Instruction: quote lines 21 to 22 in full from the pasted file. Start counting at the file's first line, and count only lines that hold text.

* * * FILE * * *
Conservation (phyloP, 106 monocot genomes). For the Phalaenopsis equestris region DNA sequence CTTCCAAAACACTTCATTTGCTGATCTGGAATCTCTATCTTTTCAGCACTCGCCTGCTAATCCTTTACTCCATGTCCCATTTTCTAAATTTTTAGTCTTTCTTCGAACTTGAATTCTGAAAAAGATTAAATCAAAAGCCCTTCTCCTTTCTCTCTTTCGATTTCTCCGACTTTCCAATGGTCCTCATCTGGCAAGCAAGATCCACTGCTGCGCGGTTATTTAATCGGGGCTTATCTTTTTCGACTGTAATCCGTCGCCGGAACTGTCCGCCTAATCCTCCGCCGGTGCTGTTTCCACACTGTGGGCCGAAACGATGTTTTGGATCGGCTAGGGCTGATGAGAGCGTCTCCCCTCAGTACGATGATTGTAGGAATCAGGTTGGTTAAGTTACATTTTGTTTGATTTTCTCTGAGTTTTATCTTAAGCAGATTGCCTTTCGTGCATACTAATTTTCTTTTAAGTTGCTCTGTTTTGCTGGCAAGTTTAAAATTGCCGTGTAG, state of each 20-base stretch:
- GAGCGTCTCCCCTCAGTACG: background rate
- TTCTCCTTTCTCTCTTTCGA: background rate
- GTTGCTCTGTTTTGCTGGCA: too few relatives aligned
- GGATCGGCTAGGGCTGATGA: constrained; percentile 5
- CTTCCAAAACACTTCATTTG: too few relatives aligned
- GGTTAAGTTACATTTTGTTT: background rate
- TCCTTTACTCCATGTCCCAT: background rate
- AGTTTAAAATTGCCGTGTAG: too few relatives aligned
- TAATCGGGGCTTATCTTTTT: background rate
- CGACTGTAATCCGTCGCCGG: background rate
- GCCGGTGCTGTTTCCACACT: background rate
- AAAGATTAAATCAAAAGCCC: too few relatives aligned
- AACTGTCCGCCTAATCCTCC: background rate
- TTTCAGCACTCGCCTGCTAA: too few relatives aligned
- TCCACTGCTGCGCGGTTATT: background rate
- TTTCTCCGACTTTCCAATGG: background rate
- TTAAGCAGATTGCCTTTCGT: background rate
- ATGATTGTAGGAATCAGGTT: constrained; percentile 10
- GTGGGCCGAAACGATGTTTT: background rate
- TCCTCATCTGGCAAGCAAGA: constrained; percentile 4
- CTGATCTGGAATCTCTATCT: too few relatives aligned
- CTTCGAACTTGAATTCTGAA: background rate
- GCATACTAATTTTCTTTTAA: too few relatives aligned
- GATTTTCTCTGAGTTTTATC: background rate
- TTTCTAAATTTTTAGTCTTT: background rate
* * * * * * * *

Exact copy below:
- TCCTCATCTGGCAAGCAAGA: constrained; percentile 4
- CTGATCTGGAATCTCTATCT: too few relatives aligned